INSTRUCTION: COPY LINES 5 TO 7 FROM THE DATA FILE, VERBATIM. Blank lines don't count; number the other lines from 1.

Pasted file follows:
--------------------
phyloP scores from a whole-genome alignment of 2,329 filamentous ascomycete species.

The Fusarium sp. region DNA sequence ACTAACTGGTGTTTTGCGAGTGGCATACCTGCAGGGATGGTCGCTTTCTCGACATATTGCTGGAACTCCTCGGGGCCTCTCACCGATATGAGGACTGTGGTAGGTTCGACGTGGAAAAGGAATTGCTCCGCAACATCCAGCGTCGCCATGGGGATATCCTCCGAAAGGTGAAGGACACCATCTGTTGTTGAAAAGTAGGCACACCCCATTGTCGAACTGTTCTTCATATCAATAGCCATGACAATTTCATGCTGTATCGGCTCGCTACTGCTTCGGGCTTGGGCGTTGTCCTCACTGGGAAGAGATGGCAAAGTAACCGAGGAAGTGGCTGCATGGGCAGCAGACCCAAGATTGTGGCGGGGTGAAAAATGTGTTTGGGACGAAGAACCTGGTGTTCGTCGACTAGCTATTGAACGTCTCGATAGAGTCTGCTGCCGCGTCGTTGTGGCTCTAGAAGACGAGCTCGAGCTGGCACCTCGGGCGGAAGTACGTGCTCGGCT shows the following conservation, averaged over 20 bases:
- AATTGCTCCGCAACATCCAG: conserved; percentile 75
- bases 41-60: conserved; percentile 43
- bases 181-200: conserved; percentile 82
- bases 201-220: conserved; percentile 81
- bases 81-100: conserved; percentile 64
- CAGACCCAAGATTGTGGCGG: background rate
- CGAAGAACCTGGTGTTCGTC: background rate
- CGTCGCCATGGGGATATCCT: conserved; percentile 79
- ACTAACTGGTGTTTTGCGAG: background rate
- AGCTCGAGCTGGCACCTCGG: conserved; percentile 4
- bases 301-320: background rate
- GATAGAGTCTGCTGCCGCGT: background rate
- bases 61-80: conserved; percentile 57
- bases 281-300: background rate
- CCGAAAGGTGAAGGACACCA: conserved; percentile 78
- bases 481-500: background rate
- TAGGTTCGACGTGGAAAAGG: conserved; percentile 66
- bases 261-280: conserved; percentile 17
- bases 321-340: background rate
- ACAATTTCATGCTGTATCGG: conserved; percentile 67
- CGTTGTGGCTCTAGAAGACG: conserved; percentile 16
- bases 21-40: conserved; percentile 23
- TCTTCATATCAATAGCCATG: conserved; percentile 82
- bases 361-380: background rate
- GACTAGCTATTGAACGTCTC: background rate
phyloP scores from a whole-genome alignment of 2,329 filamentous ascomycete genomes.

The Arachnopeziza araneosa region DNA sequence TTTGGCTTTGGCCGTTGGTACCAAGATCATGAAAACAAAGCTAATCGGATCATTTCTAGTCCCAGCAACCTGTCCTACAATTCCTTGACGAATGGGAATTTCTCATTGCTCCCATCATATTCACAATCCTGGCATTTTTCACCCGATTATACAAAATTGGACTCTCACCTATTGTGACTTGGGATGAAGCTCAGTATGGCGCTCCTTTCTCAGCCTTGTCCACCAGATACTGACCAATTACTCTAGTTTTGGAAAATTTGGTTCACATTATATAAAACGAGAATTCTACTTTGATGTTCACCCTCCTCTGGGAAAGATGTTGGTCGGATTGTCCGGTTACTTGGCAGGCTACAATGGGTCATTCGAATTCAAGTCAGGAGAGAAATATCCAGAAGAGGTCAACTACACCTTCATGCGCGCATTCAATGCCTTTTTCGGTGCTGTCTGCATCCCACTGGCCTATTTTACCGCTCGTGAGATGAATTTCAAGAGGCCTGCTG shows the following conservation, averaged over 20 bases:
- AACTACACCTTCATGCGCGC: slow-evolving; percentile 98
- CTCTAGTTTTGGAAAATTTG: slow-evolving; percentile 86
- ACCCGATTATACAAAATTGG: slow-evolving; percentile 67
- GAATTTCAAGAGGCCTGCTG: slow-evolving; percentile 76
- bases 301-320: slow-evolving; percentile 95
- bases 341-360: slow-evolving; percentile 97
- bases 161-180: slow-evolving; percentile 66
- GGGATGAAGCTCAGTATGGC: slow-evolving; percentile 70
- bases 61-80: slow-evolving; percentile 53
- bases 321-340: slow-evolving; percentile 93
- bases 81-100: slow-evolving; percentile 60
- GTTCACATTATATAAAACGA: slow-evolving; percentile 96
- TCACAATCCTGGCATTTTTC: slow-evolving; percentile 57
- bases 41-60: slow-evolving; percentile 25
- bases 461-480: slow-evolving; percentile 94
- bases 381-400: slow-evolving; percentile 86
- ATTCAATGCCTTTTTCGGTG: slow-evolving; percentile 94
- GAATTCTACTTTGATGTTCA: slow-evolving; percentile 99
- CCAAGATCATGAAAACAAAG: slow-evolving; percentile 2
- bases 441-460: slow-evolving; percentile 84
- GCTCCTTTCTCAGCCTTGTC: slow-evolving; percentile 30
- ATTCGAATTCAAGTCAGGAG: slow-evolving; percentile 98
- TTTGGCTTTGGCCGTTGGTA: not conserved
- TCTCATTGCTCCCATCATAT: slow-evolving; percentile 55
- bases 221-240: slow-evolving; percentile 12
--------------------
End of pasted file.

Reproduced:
- bases 181-200: conserved; percentile 82
- bases 201-220: conserved; percentile 81
- bases 81-100: conserved; percentile 64